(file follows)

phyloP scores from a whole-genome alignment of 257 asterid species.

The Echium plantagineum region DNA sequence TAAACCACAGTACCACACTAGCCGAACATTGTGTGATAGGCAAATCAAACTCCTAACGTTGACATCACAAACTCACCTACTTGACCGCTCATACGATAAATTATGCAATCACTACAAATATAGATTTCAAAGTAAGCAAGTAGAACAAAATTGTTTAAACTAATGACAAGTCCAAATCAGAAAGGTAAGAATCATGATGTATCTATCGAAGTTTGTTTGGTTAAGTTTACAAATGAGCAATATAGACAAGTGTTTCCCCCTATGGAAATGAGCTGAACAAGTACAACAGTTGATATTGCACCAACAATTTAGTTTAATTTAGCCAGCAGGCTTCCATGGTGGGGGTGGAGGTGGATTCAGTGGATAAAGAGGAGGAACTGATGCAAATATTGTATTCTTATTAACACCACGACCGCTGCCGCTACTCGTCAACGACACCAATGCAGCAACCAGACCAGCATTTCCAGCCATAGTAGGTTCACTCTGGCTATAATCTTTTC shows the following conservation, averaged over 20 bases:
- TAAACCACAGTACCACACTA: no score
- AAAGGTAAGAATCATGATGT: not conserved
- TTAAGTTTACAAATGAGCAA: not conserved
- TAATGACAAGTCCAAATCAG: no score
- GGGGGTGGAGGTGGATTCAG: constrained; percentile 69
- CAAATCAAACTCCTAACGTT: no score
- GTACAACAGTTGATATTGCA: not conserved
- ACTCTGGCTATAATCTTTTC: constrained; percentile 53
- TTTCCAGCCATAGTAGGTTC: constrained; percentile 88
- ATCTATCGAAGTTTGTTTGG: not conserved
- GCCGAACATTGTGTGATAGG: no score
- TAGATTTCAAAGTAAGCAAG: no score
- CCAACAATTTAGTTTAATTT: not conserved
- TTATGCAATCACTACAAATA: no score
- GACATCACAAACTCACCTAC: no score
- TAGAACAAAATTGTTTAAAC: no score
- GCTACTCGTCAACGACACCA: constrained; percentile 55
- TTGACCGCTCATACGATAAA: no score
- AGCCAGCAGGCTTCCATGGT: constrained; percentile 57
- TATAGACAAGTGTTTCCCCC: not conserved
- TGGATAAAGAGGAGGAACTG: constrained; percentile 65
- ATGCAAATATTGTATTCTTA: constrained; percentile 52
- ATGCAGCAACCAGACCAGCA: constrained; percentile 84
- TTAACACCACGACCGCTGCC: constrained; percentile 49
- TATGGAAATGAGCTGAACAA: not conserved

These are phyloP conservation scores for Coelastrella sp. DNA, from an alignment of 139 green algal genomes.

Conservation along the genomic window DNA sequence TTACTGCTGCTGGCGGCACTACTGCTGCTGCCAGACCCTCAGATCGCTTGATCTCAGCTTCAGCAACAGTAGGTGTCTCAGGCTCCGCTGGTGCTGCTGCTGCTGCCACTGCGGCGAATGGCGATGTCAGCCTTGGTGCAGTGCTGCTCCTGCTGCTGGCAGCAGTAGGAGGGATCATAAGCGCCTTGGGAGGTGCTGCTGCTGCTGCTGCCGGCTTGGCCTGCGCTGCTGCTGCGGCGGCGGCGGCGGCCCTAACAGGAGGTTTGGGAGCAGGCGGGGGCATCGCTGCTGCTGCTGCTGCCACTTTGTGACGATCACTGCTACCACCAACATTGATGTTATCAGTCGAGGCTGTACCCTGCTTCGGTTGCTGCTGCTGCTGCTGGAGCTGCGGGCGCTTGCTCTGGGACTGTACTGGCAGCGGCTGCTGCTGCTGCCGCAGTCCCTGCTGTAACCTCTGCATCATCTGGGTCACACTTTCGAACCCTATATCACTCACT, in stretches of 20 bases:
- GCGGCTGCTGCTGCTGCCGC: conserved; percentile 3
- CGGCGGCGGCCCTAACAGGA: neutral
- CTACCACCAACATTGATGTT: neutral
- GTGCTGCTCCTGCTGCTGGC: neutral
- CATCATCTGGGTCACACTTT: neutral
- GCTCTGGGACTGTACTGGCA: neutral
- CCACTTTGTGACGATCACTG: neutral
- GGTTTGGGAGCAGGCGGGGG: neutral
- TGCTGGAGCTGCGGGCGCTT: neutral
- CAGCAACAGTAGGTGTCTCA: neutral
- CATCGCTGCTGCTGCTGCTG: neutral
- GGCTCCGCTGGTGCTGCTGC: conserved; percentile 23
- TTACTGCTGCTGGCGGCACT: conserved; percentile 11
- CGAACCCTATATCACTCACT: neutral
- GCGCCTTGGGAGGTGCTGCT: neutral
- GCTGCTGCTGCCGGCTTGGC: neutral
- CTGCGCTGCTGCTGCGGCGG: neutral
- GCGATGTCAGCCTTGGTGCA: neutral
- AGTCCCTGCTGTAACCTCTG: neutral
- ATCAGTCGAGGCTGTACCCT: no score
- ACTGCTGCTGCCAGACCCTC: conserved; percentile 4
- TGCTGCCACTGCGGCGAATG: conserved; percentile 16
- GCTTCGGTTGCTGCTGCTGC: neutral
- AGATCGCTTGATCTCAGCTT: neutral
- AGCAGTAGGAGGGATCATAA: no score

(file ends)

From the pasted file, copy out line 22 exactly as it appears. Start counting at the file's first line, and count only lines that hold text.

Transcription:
- TATAGACAAGTGTTTCCCCC: not conserved